what we don't know is how this confrontation began, if it was racially motivated. george zimmerman is free on more than amazon.com, walt disney and mcdonald's. good morning. >> reporter: good morning. right behind me is where all the action will be this morning. and at $38 per share, facebook's market debut is expected to be the biggest tech ipo in history. facebook programmers worked through the night at the annual hack-a-thon. many of these employees are about to become millionaires.
ceo mark zuckerberg will have a net worth of nearly $20 billion. not bad considering he started facebook in his harvard dorm room nine years ago. with that much cash comes new pressure. >> the bigger you get the harder it is to go fast. >> reporter: facebook makes 80% of revenue from advertising. that comes to $4.34 peruser. a new valuation of $100 billion means the company needs to increase revenue to several hundred dollars peruser to prove its worth. >> they're under enormous pressure to show how to make money from mobile. they're under enormous money to show how to make advertisement from. >> reporter: they'll be traded on the nasdaq under ticker symbol fb but the valuation is 100 times higher than annual earnings. apple 14 times priced to earning ratio and it becomes clear it's not a sure thing buying fb will be a good investment.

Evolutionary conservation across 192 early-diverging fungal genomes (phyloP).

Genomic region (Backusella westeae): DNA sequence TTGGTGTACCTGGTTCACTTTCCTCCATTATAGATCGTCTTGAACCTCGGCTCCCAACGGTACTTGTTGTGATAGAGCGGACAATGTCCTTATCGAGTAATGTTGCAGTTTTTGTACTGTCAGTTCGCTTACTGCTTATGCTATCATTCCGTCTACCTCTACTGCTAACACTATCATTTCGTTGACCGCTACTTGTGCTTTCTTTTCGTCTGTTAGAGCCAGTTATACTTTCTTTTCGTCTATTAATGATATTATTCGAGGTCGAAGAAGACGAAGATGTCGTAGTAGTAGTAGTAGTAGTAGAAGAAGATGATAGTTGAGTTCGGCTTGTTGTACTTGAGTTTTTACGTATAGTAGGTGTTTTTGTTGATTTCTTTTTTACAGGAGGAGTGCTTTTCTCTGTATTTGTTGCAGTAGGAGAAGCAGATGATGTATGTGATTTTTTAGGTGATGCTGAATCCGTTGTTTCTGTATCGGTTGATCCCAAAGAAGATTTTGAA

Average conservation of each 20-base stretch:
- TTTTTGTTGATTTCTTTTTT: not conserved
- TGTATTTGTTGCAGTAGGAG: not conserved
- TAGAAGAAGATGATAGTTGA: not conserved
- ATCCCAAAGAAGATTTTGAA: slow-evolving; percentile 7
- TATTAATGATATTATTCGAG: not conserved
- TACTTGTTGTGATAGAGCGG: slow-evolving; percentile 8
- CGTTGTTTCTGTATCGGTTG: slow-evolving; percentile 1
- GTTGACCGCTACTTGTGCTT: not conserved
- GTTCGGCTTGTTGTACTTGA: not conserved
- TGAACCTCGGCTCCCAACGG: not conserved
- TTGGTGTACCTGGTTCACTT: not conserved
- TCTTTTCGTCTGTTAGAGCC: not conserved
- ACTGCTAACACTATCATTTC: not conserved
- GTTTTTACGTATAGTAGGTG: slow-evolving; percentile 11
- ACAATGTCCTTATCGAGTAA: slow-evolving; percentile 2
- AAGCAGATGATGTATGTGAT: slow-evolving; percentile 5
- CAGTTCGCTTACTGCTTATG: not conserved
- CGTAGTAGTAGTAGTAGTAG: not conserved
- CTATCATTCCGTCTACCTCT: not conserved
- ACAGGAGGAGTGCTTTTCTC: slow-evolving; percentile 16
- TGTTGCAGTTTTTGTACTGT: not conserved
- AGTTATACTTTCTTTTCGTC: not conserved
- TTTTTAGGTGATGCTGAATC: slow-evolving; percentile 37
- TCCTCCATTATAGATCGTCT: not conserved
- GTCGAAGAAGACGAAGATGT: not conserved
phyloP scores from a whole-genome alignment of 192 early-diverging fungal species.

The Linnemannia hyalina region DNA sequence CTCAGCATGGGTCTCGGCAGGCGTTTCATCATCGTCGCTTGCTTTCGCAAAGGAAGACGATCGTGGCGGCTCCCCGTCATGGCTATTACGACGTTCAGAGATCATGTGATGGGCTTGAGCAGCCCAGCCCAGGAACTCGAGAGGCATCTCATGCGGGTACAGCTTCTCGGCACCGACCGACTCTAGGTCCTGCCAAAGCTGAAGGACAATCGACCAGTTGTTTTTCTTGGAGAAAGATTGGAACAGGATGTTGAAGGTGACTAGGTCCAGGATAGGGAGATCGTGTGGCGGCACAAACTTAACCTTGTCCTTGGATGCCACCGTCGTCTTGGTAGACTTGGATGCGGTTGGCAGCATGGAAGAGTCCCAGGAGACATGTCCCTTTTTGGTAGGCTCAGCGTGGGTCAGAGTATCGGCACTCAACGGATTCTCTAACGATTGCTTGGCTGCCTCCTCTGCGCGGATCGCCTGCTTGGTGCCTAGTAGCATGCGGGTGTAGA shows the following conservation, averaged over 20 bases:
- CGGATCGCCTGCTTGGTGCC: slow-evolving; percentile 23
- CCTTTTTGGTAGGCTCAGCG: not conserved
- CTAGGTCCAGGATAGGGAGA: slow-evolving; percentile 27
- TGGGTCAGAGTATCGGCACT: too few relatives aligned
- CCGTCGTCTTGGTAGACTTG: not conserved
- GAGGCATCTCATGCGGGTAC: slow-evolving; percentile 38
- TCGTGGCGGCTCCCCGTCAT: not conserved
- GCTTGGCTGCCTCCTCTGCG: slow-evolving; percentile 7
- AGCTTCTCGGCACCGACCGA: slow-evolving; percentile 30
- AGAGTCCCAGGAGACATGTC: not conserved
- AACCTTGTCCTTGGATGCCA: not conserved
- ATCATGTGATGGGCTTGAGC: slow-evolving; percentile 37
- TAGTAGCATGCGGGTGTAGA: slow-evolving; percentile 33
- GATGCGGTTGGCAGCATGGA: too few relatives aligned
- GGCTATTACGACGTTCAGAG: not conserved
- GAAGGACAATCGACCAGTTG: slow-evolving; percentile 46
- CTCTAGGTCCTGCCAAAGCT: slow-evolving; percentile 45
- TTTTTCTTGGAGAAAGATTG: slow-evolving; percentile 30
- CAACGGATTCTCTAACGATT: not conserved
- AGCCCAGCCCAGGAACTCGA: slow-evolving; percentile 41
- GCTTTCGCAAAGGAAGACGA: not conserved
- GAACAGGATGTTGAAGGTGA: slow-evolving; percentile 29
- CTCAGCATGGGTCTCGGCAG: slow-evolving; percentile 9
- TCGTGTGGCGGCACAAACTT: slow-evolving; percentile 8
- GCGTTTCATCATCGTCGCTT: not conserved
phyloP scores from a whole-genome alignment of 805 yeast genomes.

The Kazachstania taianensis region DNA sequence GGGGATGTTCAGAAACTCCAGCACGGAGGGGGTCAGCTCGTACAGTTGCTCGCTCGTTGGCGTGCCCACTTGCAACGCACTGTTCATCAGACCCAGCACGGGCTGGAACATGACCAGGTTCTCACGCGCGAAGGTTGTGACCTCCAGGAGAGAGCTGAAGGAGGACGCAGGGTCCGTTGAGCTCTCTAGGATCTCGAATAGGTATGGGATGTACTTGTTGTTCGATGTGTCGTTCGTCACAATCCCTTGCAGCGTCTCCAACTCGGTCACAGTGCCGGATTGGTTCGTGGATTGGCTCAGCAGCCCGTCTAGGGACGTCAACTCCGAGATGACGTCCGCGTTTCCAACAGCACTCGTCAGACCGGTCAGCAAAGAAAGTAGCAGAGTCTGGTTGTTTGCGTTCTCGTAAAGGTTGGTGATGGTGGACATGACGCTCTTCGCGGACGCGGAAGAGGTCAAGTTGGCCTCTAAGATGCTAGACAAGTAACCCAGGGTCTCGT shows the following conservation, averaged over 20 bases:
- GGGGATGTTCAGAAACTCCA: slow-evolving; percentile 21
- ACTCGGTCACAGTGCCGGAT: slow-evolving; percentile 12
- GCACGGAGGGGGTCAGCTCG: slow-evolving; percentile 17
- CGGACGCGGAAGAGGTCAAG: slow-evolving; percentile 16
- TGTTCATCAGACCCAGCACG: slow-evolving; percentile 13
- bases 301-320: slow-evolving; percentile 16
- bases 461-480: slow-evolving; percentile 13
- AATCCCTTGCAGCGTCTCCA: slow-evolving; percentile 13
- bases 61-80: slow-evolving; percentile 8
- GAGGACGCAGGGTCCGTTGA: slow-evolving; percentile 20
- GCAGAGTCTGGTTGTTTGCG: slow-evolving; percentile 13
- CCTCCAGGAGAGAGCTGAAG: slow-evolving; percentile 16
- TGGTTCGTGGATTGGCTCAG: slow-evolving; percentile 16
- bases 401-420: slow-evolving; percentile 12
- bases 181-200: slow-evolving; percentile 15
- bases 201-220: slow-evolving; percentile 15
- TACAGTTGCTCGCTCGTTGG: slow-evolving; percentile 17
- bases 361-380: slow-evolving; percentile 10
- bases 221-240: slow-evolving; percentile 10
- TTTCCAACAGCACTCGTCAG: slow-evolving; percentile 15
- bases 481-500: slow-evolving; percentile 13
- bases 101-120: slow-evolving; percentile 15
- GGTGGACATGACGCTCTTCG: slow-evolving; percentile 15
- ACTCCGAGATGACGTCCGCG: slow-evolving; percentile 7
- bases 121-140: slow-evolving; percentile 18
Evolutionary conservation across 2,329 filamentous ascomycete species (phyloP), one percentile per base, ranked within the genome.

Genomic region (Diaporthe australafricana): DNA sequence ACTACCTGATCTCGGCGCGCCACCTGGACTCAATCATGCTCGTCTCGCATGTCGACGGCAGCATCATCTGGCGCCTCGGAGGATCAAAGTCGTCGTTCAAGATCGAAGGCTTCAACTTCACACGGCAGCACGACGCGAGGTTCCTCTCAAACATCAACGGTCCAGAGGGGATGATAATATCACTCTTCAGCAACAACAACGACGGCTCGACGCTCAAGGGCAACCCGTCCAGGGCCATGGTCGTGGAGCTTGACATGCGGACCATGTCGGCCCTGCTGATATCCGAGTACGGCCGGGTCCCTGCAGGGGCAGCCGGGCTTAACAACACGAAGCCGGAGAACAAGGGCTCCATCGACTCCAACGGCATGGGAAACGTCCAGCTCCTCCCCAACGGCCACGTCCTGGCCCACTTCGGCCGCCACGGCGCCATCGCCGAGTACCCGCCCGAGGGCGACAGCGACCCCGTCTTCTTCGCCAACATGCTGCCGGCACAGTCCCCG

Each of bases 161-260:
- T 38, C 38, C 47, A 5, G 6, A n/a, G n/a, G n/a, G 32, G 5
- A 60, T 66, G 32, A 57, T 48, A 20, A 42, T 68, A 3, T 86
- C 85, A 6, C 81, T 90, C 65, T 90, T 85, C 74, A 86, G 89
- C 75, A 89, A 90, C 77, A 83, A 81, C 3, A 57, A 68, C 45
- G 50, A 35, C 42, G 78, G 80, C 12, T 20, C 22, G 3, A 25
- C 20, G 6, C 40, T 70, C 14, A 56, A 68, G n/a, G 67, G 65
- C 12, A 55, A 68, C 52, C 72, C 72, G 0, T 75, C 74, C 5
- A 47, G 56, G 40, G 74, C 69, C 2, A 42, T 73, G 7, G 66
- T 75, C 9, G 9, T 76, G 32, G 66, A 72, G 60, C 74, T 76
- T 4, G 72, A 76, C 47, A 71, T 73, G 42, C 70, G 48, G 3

>> the key thing for investors is whether or not facebook can grow beyond now. that's the key for a company starting out with such a big valuation. >> reporter: but the company does have plans for the future. >> facebook's long-term goal is to try and be the gateway to the internet. >> reporter: and now the company will have the cash to help it achieve its goals. and mark zuckerberg is expected to ring the opening bell remotely from facebook's headquarters in california. even though the markets open at 9:30 a.m. eastern time, facebook shares aren't expected to start trading until 11 a.m. >> we'll know it all soon enough. thank you. on the "cbs moneywatch," hewlett-packard is poised to slash thousands of jobs and postal service overhaul. ashley morrison is here with that and more. >> good morning to you. overseas tumbled on disappointing u.s. economic reports. tok tokyo's nikkei sank 3% for a seventh straight week of losses,